Earlier this month, a French winemaker was left with an almighty hangover after being jailed for two years and fined €8 million for mixing high-end Saint-Émilions, Pomerols and Listrac-Médocs with cheap plonk and proceeding to sell it to some of the country’s biggest retailers as the genuine article. Francois-Marie Marret and his associates sold their so-called “moon wines” to large supermarket chains including Intermarché and Auchan, fraudulently pocketing nearly €800,000 before they were caught by customs officials.
The case was the latest to highlight the growing problem of food and drink fraud, which involves dishonest producers and organised criminals selling food and drink products that are either mislabelled, or unfit for human consumption. It has been suggested organised crime gangs across Europe are increasingly turning to food fraud in greater numbers, due to the fact that it carries a lower risk than other illegal activities such as drug trafficking and people smuggling.
Many gangsters have got wise to the fact that watering down goats’ milk, selling mislabelled extra virgin olive oil or setting up fake alcohol factories offers a better risk/reward ratio than crimes more traditionally associated with organised illegality, in spite of the sentence handed down to Monsieur Marret.
For many in Europe, food fraud first entered popular consciousness during the 2013 horse meat scandal, which began when food inspectors discovered that multiple products in major European supermarkets purporting to contain more expensive meats were actually either wholly or partly made up of horse. The scandal led to the withdrawal of millions of products across the continent after mislabelled meat was found in the supply chains of food retailers in the UK, France, the Republic of Ireland, Norway, Germany, Sweden and other countries.
The fact that there has not been any comparable scandals on the same scale over the intervening years does not mean the problem has gone away. Far from it. Evidence suggests food fraud has been on the rise, forcing many EO governments to set up food fraud reporting systems, such as England’s Food Crime Confidential initiative, which encourages businesses and members of the public to report any food or drink products they suspect are not what they should be.
In October, Europol published a report with partner organisation Interpol on a recent crackdown on food fraudsters around the globe. Over a four-month period, Operation OPSON V saw the two agencies seize more than 11,000 tonnes of food and 1,440,000 litres of beverages in 57 countries, making the probe the largest of its kind in history.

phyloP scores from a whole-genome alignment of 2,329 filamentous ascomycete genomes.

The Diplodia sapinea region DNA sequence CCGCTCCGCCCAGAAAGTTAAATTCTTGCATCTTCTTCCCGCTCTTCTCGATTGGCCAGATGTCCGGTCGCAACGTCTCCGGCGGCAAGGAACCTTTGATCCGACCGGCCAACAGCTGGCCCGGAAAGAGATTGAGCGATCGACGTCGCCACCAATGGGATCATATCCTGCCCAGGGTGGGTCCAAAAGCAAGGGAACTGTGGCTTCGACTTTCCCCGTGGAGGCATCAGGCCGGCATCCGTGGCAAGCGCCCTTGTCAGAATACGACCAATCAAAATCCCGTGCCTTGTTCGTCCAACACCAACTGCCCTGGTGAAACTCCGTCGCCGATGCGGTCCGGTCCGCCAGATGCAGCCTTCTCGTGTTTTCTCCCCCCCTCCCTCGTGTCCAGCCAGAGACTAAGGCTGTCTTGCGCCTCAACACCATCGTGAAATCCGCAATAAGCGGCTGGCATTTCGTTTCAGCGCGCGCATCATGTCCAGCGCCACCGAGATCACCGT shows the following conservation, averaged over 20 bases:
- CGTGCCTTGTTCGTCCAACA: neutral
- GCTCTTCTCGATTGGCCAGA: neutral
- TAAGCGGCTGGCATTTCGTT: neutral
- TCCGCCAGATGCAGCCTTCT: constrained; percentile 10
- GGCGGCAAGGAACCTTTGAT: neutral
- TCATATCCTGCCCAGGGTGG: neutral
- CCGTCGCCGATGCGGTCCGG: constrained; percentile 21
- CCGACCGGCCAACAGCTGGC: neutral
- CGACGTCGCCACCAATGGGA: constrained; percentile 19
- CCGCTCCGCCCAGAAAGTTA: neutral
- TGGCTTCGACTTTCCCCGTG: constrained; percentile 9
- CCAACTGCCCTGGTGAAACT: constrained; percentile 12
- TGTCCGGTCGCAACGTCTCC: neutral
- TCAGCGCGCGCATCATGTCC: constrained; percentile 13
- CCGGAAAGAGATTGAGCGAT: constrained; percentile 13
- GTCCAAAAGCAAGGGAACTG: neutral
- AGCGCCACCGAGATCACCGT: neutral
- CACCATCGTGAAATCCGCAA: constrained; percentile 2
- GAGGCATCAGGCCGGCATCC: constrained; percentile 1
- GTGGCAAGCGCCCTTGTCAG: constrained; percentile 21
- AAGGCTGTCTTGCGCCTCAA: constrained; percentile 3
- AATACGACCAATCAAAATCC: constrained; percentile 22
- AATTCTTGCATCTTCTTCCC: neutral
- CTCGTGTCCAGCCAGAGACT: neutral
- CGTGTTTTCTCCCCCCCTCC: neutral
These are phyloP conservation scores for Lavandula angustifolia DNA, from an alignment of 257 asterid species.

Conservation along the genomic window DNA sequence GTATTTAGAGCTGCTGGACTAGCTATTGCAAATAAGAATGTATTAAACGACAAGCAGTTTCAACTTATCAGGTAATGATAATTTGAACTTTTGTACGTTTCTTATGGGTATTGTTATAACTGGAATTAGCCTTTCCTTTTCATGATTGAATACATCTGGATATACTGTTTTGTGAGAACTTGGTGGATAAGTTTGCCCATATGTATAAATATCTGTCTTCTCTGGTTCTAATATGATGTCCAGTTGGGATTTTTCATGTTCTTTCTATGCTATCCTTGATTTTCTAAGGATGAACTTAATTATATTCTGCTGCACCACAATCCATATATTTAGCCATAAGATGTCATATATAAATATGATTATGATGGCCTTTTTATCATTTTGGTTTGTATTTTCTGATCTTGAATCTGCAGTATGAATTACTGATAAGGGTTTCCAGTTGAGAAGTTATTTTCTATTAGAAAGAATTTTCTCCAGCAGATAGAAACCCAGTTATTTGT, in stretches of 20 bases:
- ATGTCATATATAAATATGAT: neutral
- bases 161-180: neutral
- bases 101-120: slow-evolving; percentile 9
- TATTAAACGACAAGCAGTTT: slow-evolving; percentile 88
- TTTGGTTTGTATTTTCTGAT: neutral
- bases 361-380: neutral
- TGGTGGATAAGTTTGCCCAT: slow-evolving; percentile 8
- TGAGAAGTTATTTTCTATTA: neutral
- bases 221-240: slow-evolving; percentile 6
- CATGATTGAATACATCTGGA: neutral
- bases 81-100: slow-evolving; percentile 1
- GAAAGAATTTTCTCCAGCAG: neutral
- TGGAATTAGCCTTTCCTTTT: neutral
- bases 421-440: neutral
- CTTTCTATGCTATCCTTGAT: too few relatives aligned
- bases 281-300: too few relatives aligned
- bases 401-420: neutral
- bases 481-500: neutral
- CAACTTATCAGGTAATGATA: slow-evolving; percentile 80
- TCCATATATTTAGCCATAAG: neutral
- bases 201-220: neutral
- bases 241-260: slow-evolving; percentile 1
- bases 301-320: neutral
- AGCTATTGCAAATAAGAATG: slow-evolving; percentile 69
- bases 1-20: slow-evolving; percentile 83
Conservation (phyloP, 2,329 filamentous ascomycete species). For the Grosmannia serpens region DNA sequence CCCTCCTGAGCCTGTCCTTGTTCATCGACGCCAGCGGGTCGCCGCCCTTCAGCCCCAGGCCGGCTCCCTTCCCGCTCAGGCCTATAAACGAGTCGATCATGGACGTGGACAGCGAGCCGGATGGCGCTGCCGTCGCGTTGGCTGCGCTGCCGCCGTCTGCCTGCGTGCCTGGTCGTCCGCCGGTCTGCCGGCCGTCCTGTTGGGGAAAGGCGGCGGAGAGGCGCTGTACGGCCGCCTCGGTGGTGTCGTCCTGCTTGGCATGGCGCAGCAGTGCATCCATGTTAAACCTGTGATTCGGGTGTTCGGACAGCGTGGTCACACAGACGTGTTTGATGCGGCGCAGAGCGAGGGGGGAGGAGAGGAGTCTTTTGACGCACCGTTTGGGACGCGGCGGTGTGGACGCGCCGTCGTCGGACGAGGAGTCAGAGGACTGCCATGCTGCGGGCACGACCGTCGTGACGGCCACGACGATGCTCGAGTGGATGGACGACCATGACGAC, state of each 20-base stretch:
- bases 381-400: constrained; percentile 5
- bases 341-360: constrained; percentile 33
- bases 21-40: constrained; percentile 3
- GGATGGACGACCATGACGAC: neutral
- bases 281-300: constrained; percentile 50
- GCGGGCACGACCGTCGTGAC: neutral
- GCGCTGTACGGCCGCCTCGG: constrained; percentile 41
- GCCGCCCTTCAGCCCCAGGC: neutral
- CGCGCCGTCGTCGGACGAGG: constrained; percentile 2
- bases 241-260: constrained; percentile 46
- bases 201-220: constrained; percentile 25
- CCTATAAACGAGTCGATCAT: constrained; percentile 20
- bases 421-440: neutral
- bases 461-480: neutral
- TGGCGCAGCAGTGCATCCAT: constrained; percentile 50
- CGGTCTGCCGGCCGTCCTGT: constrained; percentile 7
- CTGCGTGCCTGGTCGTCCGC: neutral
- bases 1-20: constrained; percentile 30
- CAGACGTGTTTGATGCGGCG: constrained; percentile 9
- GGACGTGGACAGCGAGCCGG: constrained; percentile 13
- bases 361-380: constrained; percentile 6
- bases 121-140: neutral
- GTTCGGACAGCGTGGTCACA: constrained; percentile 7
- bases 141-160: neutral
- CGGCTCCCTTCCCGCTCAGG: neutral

The operation revealed that condiments are the most faked food category on the planet, representing 66% of all products seized. One scam uncovered in Italy involved fraudsters mislabelling inferior olive oil as extra virgin, confirming the findings of a 2015 Italian customs agency investigation that found seven of the country’s biggest oil producers had attempted to do the same.
Fruits and vegetables were the second-most faked category, accounting for 15% of seized goods. The operation revealed a new form of fraud in which criminals use copper sulphate and similar substances to colour fruit. This method allows crooked producers to sell older produce they would otherwise have had to throw away, such as olives from a previous year’s harvest. More than 526 tonnes of copper sulphate-treated olives were confiscated during the probe.
Confirming what Monsieur Marret’s case suggests, Operation OPSON V also found that alcohol remains a commonly-faked product, with more than 385,000 litres of counterfeit booze seized as part of the investigation. Although there are health risks attached to consuming any food or drink that has not been produced in line with internationally-recognised standards, drinking fake alcohol can be particularly dangerous, in some cases leading to blindness or even death.
A July 2016 report from the European Union Intellectual Property Office (EUIPO) revealed that the EU loses €1.3 billion every year due to fake spirits and wine. The study found that 3.3% of all sales of wines and spirits are lost to counterfeiters annually, costing 23,300 direct and indirect jobs.
As the 2013 horse meat scandal demonstrated, buying your groceries from large well-established retailers will not necessarily protect you from products that have been tainted by food fraud. Big retailers promised to clean up their acts after the scandal was uncovered, but the fact that supermarkets stock such a wide range of products makes it very difficult for them to be aware of everything that takes place in their supply chains. Some smaller businesses simply do not have the resources to monitor theirs at all.
With global food prices on the rise, the incentive for dishonest food producers and organised crime groups to counterfeit food and drink products is not going away, regardless of the potential risk to consumers’ health and despite the best efforts of law enforcement agencies such as Interpol and Europol. As such, it’s highly likely that criminals will continue to commit considerable resources to getting around the checks and balances put in place to make sure the food on your table comes from where its producers claim it does.